TL;DR - We’re developing techniques and tools to modernize the process of newsgathering and publishing through the principles of decentralization and the power of community. Our hope is to restore trust in journalism and revive reporting, especially at the local level where news deserts are causing democracy and civic life to dry up.
It has to be one of the most common refrains in conversations with friends and family on newsy topics ranging from vaccines to vitamins to election results to artificial intelligence: “I just don’t know who (or what) to believe anymore.”
It’s not a new sentiment, but it suddenly seems to be ubiquitous. And with the dawning of a new era of Artificial Intelligence capable of mass producing content, it looks certain to get worse before it gets better.
I was hearing this long before our current era of Chat-GPT, fake news and polarized hot takes. I used to respond with what seemed like pretty wise words about getting news from a variety of trusted, reputable outlets. But this formula has started to fail at a startling rate in recent years and I’m much more likely to just commiserate with my fellow bewildered news consumers than offer advice these days.
And it’s not that I hang out with a rare crowd that bewilders easily.
A 2021 survey found upwards of 70 percent of Americans don’t trust the news media most of the time. Even more shocking, a Gallup poll earlier this year found more than half of survey respondents suspect news media of deliberately misleading their audience.
Interestingly, some of the same surveys show news consumers’ ire is directed primarily at the national and international news media. Readers, viewers and listeners tend to have more trust in their local news outlets, be it a newspaper, TV/Radio station, newsletter or neighborhood blogger.
Unfortunately, over the same time period trust in big name national and global outlets has cratered, thousands of local news outlets have shrunk, shuttered or completely disappeared.
This means basic reporting countless communities rely on to make decisions affecting their families, companies and schools simply isn’t getting done any more. As a result, civic life is drying up, it’s open season for corruption and we increasingly feel disconnected, alone and left to scream at hyper-polarized coverage on our televisions of national issues beyond our control.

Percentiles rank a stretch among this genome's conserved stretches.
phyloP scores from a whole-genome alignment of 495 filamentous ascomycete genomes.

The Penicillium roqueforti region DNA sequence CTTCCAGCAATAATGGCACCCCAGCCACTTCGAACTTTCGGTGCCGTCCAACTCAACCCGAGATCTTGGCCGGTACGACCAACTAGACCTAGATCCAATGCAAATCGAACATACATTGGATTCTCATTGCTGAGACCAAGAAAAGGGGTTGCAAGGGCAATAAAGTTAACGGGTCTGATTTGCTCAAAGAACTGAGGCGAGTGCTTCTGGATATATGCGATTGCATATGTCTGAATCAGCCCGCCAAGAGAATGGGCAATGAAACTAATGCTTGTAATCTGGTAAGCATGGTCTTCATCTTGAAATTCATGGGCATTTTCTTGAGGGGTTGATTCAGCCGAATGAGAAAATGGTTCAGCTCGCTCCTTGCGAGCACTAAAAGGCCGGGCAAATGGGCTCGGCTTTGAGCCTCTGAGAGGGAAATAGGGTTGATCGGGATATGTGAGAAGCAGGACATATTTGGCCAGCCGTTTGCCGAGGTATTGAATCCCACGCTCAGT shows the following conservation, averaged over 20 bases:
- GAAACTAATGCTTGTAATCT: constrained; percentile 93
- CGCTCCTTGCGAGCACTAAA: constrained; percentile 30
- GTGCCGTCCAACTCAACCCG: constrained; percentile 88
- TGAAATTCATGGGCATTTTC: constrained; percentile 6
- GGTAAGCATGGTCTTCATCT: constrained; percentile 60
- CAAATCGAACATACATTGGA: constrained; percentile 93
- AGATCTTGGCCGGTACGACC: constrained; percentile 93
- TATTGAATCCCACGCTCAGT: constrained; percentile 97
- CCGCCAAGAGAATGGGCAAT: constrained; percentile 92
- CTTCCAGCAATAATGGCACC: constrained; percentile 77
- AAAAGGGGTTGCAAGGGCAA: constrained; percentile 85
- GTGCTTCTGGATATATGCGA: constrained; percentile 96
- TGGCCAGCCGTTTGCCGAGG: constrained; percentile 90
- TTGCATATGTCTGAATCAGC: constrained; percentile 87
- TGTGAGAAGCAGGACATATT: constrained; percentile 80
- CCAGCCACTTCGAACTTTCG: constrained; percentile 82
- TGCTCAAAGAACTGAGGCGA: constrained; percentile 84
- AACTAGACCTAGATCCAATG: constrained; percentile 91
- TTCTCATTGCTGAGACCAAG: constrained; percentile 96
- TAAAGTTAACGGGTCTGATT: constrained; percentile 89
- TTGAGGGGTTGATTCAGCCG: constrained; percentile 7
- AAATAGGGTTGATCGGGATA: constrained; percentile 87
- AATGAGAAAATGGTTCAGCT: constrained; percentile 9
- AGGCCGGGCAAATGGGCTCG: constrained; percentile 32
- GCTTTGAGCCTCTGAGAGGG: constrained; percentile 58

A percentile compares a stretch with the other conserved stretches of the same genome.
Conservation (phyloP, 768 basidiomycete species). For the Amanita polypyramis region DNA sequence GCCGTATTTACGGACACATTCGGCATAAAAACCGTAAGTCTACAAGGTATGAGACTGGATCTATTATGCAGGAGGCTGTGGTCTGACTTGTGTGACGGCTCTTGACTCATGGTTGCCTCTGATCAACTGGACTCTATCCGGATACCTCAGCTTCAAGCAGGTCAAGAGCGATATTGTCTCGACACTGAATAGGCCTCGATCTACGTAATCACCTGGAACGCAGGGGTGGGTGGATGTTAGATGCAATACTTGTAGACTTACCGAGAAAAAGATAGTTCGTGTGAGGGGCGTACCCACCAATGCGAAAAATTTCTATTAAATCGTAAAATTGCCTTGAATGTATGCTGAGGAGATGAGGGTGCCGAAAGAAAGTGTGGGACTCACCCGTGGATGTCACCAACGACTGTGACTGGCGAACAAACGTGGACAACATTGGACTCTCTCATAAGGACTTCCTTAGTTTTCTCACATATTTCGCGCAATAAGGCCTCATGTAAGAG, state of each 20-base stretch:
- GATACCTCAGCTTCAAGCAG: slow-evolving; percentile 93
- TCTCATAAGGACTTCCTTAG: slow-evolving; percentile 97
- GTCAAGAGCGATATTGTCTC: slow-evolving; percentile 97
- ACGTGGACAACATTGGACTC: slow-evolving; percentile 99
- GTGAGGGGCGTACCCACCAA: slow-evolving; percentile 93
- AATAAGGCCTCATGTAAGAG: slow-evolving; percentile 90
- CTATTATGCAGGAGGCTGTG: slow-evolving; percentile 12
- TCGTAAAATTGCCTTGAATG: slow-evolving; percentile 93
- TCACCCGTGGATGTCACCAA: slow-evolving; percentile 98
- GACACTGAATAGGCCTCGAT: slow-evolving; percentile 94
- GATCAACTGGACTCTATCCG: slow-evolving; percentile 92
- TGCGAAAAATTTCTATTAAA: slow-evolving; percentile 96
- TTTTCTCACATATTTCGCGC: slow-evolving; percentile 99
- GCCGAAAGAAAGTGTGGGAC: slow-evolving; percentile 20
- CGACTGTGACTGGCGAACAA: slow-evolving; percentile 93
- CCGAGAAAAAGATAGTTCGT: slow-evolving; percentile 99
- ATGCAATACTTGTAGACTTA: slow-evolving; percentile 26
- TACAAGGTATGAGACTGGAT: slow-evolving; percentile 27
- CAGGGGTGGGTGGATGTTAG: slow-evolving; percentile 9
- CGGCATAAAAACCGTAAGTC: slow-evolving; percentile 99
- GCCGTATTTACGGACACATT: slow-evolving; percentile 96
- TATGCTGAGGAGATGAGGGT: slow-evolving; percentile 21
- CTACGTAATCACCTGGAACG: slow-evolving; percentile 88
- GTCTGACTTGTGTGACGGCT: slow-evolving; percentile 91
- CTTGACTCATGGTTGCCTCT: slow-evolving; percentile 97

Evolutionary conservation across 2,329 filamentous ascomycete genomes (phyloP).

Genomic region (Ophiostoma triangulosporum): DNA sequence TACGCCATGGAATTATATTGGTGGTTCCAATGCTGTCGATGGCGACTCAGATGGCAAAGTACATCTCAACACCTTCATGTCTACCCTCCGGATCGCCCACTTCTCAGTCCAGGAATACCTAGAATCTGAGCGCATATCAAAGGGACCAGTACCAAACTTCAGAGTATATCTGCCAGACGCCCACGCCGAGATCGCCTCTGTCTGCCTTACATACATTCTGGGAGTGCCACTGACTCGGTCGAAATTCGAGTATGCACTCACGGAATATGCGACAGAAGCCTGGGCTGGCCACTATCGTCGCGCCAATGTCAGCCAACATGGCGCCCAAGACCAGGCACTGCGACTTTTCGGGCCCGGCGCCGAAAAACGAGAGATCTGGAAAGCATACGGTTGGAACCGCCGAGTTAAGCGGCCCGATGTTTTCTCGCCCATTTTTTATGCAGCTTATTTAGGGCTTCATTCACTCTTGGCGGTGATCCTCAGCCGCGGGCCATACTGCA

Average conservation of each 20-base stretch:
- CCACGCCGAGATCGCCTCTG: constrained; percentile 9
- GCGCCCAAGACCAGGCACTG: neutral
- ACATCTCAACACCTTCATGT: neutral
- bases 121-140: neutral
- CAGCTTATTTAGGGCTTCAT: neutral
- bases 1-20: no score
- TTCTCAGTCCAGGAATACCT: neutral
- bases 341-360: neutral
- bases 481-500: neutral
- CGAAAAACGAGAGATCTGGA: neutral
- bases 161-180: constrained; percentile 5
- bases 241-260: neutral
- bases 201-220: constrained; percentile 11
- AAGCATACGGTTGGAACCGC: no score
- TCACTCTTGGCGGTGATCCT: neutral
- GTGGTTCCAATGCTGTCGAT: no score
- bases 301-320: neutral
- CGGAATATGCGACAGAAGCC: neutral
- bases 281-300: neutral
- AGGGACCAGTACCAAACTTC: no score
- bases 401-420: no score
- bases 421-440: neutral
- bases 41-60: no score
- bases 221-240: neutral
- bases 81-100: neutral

Early marketplace sites like Craigslist and then Google and social media networks swallowed the advertising industry over the last two decades, collapsing the business model of smaller local news outlets. At the same time, the dominance of search and social has left just a handful of tech companies and their proprietary algorithms with an outsized influence on how the modern news cycle works. In a nutshell, these algorithms reward content that keeps people engaged and scrolling; a reliable way to do this is tapping into our more base tendencies like fear, rage and tribalism.
These incentives trickle down to numerous correspondents who confuse activism and partisanship for journalism, chase trends and clicks like any other influencers, and do so at the expense of less sexy but important stories, nuance, complexity and civic society as a whole.
And in the last year Large Language Model (LLM) AI systems have hit the scene and are already writing news. These content models are designed to create content that’s hard to discern from human-written text and they do a good job of it, but they currently can not be counted on to create accurate and factual content on their own. And yet they have been unleashed on the world and adopted faster than any other new tech in history.
This slow-motion mutation of the media is how we got to all of us feeling like we “just don’t know who to believe.”
Journalism is an institution meant to advocate for an audience that now suspects journalists of manipulating and misleading them. This is beyond a crisis, it is an utter catastrophe. It demands a complete overhaul of the practice of journalism down to its foundations.
Over the past 18 months, JournoDAO as a collective has been discussing what we and the broader Web3 ecosystem might do about this. Beyond countless threads in Discord, Telegram, Signal and elsewhere, we’ve held dozens of Zoom calls and traveled the world to speak with Web3 and media leaders about the problems and possible solutions.
Here’s a sampling of what we’ve come up with. We hope you’ll join us in building this vision.